Readers, a brief touch of context. I was raised Catholic, and while I still consider myself an agnostic theist and enthusiastic researcher of various cultural spiritual traditions, I generally avoid fictional depictions of faith. Sure, once and a while you get a Dogma (a wonderful balance on the rejection of archaic doctrine but an embrace of the positives of faith as a concept), for the most part it’s dreck like God is Not Dead on one end of the spectrum and Paul on the other – and almost none of them capture with any kind of honesty the vibrant tapestry of spiritual and humanist people I’ve known and loved. I say all that to say that this film is the best thematic mediation on Christianity specifically that I’ve ever seen captured on film.
Reverend Powell, y’see, is just about televangelism before its inception – with a winsome smile and a well-honed patter (if you’ve ever seen the LOVE/HATE knuckle tattoos in pop culture, this is where it comes from) that charms everybody in town even as he menaces a broken hearted widow (who he sweet talks only to shame her for even thinking about feeling desire once he’s got her) and two children. Contrary-wise, the film’s moral role is Rachel Cooper, a prickly older woman who takes in orphans, children of single parents who can’t support them, and eventually our main characters; her use of the Bible is loose at best, told as bedtime stories she’s not afraid of bending a little so that they offer comfort to an individual child’s struggles; and she has no time at all for Powell’s slimy appearance of piety. It’s an elegant battle of the violent, exclusionary face of Christianity versus the pragmatic inspirational aspect that (ideally) inspires people to help others, and abstracting it within the movie’s format makes it that much more effective.
Because the film is a fairytale at heart, with Powell an implacable and lurking evil in pious clothing and the two children he torments tasked with outlasting them. It’s a quintessentially American fairytale at that, bound up in vast, lonely landscapes and hellfire-and-brimstone religious showmanship. The soundtrack is laced with haunting lullabies, the sets alternately full of ominous wilderness and little ranch homes that look as if they’ve come from a popup storybook, shot through with an unmistakable dose of expressionism in the black and white cinematography. It’s a beautifully composed and shot piece, the first and final directorial work of actor Charles Laughton which was a financial flop on its initial release.
Also outside of his comfort zone, arguably for the only time in his career, is Robert Mitchum as Reverend Powell. Mitchum is most remembered for playing grumbly, emotionally reserved cowboys, roles far removed from the sleazy, black-hearted charmer he plays here. Mitchum’s performance contains both slow boiling menace behind poisonous sweetness and instant snaps of genuinely frightening rage, and while he takes a few opportunities to add a trace of ham, it never detracts from the effect of the character (by the way, for those of you keeping track at home, this is the second film on this list referenced by Gravity Falls).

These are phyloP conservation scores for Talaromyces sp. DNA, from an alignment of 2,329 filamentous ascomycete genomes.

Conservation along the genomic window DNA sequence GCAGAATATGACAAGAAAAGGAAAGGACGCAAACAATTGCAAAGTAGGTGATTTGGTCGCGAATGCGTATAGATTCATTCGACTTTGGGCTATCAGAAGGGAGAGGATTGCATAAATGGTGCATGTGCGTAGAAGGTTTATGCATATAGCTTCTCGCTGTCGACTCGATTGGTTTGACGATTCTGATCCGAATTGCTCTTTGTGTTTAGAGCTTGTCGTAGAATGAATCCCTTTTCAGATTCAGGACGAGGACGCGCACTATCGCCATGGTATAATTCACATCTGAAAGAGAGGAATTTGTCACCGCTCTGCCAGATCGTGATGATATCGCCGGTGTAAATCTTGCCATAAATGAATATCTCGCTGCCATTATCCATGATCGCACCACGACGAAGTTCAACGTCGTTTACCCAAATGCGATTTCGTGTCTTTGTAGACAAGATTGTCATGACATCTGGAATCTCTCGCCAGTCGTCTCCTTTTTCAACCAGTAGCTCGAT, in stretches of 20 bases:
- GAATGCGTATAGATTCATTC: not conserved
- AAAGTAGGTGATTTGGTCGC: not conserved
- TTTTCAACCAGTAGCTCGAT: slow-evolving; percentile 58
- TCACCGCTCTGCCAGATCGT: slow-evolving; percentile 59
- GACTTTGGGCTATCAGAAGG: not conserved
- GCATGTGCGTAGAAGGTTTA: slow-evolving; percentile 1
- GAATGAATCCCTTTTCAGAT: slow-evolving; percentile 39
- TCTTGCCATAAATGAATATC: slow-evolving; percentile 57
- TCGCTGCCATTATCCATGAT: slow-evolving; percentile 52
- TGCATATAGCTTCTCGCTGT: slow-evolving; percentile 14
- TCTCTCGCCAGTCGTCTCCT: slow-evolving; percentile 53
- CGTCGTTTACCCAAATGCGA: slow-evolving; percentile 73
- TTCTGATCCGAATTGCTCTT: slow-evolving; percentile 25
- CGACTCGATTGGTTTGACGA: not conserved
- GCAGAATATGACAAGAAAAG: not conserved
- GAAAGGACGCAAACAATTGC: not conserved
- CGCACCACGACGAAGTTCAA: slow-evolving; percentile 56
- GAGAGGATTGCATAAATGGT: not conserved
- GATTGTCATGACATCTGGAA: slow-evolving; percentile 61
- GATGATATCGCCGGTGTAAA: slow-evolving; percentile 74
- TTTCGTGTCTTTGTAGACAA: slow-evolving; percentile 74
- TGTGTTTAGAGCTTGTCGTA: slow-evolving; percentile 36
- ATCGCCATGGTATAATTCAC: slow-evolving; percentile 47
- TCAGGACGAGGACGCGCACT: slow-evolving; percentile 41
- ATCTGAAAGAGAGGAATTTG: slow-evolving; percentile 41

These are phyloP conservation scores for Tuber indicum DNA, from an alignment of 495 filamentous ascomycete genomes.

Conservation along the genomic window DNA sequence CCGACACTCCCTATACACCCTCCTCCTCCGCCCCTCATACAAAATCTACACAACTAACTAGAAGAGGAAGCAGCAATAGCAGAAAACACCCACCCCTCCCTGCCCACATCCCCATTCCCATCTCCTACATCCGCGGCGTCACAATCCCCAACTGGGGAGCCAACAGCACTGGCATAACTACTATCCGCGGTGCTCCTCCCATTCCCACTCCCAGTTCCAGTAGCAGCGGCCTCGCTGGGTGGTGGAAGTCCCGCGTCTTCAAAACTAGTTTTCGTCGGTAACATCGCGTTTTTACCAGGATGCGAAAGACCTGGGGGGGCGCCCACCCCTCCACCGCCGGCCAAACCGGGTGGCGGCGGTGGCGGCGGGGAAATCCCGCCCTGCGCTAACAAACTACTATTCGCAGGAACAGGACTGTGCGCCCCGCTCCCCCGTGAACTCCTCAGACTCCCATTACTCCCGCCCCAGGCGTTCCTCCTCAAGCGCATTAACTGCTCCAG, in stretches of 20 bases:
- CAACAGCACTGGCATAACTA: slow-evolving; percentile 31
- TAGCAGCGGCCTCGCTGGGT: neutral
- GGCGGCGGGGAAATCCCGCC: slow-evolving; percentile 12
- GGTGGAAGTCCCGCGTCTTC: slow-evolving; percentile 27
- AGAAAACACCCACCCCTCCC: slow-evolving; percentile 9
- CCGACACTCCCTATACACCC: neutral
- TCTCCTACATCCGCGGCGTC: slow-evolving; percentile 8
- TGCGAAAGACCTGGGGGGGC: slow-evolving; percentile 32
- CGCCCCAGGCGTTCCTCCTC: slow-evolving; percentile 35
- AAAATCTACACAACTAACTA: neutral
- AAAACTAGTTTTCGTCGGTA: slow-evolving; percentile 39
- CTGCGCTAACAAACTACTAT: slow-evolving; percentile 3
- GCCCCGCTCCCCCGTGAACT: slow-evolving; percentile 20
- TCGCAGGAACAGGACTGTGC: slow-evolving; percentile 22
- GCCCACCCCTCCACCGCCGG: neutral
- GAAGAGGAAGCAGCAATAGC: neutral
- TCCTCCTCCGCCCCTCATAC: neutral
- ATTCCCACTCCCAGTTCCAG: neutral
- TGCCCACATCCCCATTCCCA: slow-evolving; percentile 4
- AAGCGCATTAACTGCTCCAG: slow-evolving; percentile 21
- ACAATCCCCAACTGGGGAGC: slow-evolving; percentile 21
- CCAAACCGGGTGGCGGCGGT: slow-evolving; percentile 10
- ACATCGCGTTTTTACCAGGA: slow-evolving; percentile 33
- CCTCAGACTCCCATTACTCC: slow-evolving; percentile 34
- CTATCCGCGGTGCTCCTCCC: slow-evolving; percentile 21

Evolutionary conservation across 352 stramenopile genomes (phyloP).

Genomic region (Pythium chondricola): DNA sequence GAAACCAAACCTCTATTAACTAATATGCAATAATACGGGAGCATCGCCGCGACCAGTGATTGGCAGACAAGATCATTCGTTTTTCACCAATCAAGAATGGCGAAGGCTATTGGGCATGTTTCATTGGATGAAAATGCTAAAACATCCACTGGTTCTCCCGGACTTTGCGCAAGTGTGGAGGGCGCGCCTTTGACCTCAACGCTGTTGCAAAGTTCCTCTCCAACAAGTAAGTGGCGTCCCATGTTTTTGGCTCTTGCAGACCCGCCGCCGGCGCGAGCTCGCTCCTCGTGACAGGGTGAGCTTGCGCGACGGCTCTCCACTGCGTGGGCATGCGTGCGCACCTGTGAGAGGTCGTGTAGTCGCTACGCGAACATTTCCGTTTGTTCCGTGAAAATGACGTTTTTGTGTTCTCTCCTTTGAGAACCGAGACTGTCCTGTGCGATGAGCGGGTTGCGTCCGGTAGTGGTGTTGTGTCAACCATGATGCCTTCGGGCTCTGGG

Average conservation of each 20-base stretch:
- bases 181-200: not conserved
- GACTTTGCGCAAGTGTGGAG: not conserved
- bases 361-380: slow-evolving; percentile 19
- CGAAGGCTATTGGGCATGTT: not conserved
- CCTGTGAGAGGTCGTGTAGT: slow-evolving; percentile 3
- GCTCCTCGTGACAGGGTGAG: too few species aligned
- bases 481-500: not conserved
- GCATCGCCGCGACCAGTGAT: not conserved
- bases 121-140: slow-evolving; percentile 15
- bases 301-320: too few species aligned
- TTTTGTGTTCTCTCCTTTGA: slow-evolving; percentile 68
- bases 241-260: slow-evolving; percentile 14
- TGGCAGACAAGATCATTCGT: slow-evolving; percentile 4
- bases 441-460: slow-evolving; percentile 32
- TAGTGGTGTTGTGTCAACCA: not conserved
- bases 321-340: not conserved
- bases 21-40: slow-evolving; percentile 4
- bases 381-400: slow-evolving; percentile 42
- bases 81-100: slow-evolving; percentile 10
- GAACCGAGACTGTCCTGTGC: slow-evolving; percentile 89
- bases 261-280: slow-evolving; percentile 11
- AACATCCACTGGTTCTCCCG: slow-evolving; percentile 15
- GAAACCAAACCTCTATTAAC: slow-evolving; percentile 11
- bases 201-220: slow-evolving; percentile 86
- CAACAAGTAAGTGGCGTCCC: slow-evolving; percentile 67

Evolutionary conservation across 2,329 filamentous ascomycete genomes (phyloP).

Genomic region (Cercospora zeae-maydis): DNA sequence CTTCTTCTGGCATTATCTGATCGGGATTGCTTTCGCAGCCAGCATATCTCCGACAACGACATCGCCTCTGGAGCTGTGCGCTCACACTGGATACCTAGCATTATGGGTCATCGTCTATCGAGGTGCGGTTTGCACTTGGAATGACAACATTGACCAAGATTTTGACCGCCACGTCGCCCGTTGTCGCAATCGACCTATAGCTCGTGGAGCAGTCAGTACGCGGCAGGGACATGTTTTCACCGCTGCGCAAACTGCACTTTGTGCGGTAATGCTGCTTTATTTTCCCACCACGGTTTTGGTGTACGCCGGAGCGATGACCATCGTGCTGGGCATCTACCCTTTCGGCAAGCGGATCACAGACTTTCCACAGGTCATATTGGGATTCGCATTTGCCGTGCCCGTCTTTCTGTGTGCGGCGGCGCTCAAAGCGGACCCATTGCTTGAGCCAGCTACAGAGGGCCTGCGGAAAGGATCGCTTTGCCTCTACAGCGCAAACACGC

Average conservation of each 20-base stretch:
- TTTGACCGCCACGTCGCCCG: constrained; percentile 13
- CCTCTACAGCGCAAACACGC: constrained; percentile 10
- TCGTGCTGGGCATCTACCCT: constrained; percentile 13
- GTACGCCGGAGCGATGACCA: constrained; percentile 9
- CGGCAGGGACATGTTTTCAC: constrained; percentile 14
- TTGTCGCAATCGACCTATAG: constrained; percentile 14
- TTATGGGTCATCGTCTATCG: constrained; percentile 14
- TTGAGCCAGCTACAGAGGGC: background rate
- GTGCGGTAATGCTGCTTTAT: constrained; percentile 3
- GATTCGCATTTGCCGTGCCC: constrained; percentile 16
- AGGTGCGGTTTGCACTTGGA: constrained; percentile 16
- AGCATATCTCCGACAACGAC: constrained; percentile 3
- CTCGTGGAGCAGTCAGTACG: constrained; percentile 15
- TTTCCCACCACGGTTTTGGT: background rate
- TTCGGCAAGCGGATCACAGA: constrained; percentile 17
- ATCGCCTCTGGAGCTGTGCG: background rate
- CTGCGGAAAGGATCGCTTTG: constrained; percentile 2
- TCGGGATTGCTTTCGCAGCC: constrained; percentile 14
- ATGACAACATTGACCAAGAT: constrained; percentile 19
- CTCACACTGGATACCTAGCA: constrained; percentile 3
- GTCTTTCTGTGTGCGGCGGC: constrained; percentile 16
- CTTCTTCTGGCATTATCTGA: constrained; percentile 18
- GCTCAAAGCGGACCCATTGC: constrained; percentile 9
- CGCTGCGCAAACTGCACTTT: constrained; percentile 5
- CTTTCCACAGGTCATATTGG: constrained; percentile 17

Lillian Gish’s Rachel is no slouch either, playing both that uniquely pioneer-era pragmatism alongside a gentleness that never feels incompatible with the former, a real iron-spined hero. And perhaps most importantly, the film sports very gifted child actors, who feel genuine and sympathetic in an era where a lot of on-screen kids got away with being gee-whiz cloying. It’s not a chore to spend time with them, and they feel real even as their circumstances spiral into the nightmarish. Not unlike Wirt and Greg, to pull out another animation reference.
Two brothers, Elwood and Jake Blues (the latter recently released from prison), return to their childhood orphanage only to discover it’s about to be shut down. Determined to save the place, and convinced they’re on a Mission From God, the two take a road trip to get their old band back together and play one big show to raise the money they need.
You ever have those movies that you watch because your parent really like them, and it’s kind of a bonding thing, and then before you know it they’re an indelible part of your identity’s DNA? Well, my father (whom I have before and will likely again refer to as Ron Swanson with Jon Stewat’s politics) never quite sold me on his love of Cool Hand Luke, but this was a pretty good secondary get. There are very few things in life that cannot be fixed with a well placed Blues Brothers quote, readers.
But don’t let the fact that I have nostalgic memories of this movie lead you to thinking that it’s not incredibly funny. It’s about the only film based on an SNL sketch that actually worked, which has a lot to do with two things: a basically functional plot to backbone the thing (you’d be surprised how often that isn’t followed), an amazing array of famous singers popping in (it is, functionally, a musical), and the best car chases on film before Fury Road came into being.